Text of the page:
By Joe Caruso Stories
For much of my life, I’ve lived close to the water. There’s something about water that gives us a sense of peace. Perhaps it’s the continuous crashing of the waves against the shore or the stillness of the water on a calm day. Or maybe it comes from knowing that water is essential to our survival. Whatever the reason, water will always be something we need and enjoy being close to.
There’s a story, found in John 4, that on the surface is about water. As we look closer, however, we find that it’s about so much more. It’s a conversation Jesus had with a Samaritan woman while at Jacob’s well.
Jesus begins the conversation by asking the woman a question, “Will you give me a drink?”
The woman, surprised that Jesus was talking to her due to cultural reasons replies, “How can you ask me for a drink?”
To this, Jesus said, “If you knew who was asking you for a drink, you would have asked him and he would have given you living water.”
The Samaritan woman, clearly confused asked Jesus where he could get this living water. Jesus responded to her question in John 4:13-14.
We all have a strong natural desire for survival. It’s at the heart of almost everything we do. It’s part of the reason we work, eat, drink, live in homes and build relationships.
As hard as we try to take care of ourselves physically, the security we get is only temporary. We are continually having to go back to the well and refill ourselves to satisfy our needs. And even then, our ability to sustain ourselves will only be temporary.
I believe that is the point Jesus was making in his conversation with the Samaritan woman. Jesus was offering the woman a permanent solution to her deeper need. He was showing her that there is more to life than the continual day-to-day efforts of existing. Jesus was offering the woman an eternal way of living that can only be found in a relationship with him.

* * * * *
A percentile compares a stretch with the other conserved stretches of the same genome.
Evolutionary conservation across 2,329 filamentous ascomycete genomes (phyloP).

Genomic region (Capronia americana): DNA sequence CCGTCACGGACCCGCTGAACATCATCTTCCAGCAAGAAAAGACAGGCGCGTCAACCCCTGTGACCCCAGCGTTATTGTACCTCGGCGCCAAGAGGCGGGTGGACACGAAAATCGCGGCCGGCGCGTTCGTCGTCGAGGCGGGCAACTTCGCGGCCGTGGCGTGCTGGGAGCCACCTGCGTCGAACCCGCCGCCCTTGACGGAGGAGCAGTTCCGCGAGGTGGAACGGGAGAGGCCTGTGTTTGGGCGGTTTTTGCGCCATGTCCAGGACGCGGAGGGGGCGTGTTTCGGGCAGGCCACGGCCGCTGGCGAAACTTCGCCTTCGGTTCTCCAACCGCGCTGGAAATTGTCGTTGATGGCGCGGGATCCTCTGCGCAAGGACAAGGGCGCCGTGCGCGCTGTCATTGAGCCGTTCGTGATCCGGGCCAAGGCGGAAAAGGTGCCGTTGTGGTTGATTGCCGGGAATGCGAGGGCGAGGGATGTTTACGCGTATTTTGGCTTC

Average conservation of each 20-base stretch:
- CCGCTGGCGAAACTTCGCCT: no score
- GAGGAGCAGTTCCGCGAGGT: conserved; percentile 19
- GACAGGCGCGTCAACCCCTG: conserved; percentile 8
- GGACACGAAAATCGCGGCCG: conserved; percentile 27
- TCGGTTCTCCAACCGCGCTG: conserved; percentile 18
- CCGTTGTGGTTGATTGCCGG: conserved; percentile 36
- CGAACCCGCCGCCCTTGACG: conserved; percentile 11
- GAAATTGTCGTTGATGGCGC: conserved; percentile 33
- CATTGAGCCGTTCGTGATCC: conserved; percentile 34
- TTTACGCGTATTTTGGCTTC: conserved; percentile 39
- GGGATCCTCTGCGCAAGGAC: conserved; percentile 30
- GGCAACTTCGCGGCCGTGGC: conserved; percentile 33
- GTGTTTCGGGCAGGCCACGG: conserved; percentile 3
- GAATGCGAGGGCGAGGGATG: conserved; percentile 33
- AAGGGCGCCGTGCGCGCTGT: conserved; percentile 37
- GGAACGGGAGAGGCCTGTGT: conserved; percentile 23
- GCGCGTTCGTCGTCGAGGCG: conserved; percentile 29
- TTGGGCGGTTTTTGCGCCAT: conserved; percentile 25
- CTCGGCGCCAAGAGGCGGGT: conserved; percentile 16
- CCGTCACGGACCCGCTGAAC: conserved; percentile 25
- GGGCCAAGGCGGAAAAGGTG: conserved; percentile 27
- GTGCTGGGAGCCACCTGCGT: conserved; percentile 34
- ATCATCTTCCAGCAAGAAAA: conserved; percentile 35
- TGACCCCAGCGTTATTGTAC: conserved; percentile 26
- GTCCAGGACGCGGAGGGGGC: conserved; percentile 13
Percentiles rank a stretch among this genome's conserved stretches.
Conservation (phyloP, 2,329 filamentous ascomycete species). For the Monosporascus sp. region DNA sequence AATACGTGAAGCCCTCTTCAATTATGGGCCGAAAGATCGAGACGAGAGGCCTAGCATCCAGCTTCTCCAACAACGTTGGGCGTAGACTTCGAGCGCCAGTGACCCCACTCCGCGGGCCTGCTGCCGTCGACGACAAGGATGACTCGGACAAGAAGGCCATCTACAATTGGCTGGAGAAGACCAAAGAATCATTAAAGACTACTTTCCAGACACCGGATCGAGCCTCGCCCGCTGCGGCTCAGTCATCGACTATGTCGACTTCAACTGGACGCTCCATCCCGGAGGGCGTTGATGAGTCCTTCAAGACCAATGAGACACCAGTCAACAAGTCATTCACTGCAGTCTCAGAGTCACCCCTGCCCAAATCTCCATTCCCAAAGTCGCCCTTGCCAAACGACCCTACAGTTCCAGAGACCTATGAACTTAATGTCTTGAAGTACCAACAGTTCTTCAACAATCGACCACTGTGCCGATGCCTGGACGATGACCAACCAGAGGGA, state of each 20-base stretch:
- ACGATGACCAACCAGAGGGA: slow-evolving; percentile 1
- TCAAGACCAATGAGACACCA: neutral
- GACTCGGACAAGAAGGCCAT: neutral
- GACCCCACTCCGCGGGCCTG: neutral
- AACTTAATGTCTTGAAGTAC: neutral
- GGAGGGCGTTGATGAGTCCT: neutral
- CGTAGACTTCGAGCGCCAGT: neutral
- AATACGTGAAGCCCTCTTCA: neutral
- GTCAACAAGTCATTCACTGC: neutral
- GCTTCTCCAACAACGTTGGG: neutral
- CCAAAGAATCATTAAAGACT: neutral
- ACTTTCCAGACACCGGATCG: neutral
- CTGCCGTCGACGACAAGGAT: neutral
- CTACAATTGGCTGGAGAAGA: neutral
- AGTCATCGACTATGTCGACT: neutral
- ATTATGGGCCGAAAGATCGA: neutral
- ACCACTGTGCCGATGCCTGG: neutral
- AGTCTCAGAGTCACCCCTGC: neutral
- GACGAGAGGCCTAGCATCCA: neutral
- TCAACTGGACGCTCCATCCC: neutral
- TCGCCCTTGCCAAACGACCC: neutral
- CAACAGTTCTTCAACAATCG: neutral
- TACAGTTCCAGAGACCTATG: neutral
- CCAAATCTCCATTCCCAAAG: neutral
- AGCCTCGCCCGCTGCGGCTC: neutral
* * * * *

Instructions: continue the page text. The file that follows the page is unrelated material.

The difficulty is that we do have to concern ourselves with the daily efforts of living. We’re physical beings, who have to concern ourselves with these realities. As important as they are, however, Jesus is telling us that we shouldn’t be consumed with these temporary challenges because there’s more to this life than our physical needs. Jesus wants to be the source that permanently fills our deepest needs.
There’s a similar passage in Matthew 6 where Jesus is encouraging us to be more like the birds of the air or the flowers of the field, who rely on God as the source for their needs. Here too, He is reminding us to look up and seek Him as the eternal source of our needs.
The practical message here is that we shouldn’t be so focused on short-term challenges that we lose sight of long-term fulfillment. The routine things we do today should lead to a better tomorrow. If we find ourselves in a continuous cycle of maintaining our everyday existence, we need to ask ourselves if there’s something more meaningful we can set our sights on.
Do you feel thirsty and unfulfilled? I think we all do at times. Like the woman at the well, we can have our thirst eternally quenched. We need to recognize that Jesus is the only source who can quench our thirst. We need to ask Him to fill us with His living water.